Posted by nitzsche from 1Cust158.tnt23.sfo3.da.uu.net on October 29, 1998 at 16:36:23:
In Reply to: Re: Interesting question posted by Michaelson on October 29, 1998 at 14:02:35:
: : : This was a fairly common thing in the 30's. The US had their own version with the biplane hung beneath too during that time period. Regards. Michaelson
: : Okay SMART-GUY, why did it have the machine gun turret attached?
: : chow,
: : Jeff
: Not sure what your SMART-GUY reference is to, but I'll be happy to reply to your question. Light armament was allowed on some small planes in Germany according to the Versalle (sp?) treaty at the end of WWI, though a standing air force was not. Since this was at the height of the Nazi political reign, 1938, why not the machine gun mounts? It was a Nazi marked zepplein and no one would have even questioned the existance of the mounted weapon. The US biplanes carried the same configuration with machine gun mounts as well, even though no one was at war at the time. This bi-plane/zeppelin arrangement was actually used in the Navy's first official South Pole exploration in support of Adm. Byrd in the early 30's, with the successful in air drop of the plane (as seen in Last Crusade) as well as the hair raising pick up in the air of the plane as well. You can actually see this in an OLD OLD movie seen sometimes on American Movie Classics called "Navy Airships", which shows the actual airship and biplanes practicing this manuver in California that went on that exhibition. They, too, sported mounted machine guns in turrets. Not sure who THEY expected to have to take on at the South Pole, but it was the military practice of the time period. Does that help? Regards. Michaelson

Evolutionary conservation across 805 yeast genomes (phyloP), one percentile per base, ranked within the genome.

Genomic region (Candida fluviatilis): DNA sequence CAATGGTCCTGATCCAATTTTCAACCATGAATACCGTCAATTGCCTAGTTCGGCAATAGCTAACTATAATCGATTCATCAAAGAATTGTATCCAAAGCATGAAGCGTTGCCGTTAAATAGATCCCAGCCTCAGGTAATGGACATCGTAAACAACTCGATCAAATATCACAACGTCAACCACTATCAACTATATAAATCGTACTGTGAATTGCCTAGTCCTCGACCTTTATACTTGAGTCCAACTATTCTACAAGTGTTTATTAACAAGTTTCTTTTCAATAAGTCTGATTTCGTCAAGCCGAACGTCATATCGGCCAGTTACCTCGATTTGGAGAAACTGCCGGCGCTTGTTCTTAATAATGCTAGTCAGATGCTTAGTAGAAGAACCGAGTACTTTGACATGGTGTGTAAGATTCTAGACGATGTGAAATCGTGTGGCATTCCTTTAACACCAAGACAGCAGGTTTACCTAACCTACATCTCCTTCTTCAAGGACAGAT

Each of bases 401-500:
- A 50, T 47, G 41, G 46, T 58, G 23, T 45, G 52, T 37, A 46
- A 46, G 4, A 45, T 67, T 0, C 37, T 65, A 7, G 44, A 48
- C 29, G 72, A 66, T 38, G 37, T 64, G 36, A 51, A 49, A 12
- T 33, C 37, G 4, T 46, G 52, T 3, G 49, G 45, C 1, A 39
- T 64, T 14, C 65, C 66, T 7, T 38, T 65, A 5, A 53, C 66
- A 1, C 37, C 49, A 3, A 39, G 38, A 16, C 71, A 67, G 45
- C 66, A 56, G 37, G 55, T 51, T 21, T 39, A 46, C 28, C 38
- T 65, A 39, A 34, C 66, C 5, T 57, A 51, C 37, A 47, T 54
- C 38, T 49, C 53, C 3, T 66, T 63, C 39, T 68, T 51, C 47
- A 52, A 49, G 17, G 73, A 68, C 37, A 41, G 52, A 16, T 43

I really appreciate you taking the time to explain that. I often wondered as well...(about the drop from the blimp, and subsequent lift). Indy, having fought in WWI, obviously understood the basics of the maneuver, although he never executed it himself...until that point. It was a very subtle look at real military tactics regarding zeppelins.
One thing I like about this message board is the room for expanding the Indy 'world' beyond the fun aspect of the film, and into discussions about a very interesting point in our history. It is fun to examine why we saw what we did in these films, and shows that the film makers really did their research with regard to our hero's surroundings.
Thanks for the interesting background, Michaelson.
I wish more of the cut scenes from the blimp were shown.
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